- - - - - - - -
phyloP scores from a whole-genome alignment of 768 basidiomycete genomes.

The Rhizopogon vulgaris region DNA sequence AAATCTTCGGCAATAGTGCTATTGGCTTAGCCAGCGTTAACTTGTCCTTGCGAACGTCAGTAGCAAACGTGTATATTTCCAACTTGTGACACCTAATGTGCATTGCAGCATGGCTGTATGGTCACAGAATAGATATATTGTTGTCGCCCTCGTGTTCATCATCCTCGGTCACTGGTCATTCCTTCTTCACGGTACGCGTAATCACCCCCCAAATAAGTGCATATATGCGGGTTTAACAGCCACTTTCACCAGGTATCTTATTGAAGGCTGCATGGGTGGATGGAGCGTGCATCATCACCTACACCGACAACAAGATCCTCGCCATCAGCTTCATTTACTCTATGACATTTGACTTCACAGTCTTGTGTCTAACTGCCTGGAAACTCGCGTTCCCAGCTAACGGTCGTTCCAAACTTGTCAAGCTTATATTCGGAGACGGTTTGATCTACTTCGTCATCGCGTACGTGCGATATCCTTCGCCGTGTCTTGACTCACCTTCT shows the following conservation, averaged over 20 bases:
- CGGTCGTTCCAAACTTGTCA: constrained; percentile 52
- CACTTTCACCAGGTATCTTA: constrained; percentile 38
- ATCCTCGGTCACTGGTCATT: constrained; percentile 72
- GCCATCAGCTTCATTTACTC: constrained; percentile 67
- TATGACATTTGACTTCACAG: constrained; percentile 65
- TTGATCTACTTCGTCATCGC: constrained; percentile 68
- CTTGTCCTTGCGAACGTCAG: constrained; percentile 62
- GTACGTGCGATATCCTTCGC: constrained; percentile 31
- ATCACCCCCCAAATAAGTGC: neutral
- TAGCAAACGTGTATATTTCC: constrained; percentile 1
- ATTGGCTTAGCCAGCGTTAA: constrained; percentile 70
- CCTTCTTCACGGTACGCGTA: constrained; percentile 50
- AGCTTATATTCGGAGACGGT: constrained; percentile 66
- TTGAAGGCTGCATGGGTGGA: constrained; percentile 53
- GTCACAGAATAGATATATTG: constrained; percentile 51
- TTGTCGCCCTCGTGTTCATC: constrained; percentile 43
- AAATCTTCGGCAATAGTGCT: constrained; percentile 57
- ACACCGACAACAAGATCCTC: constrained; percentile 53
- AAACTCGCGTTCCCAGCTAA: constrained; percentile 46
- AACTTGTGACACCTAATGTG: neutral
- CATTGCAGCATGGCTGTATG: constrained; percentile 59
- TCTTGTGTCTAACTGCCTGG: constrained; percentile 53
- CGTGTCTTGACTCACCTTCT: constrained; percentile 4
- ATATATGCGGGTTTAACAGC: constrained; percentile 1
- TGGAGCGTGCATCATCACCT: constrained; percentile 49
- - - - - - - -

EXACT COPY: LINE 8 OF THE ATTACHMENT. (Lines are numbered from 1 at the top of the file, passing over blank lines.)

- TTGATCTACTTCGTCATCGC: constrained; percentile 68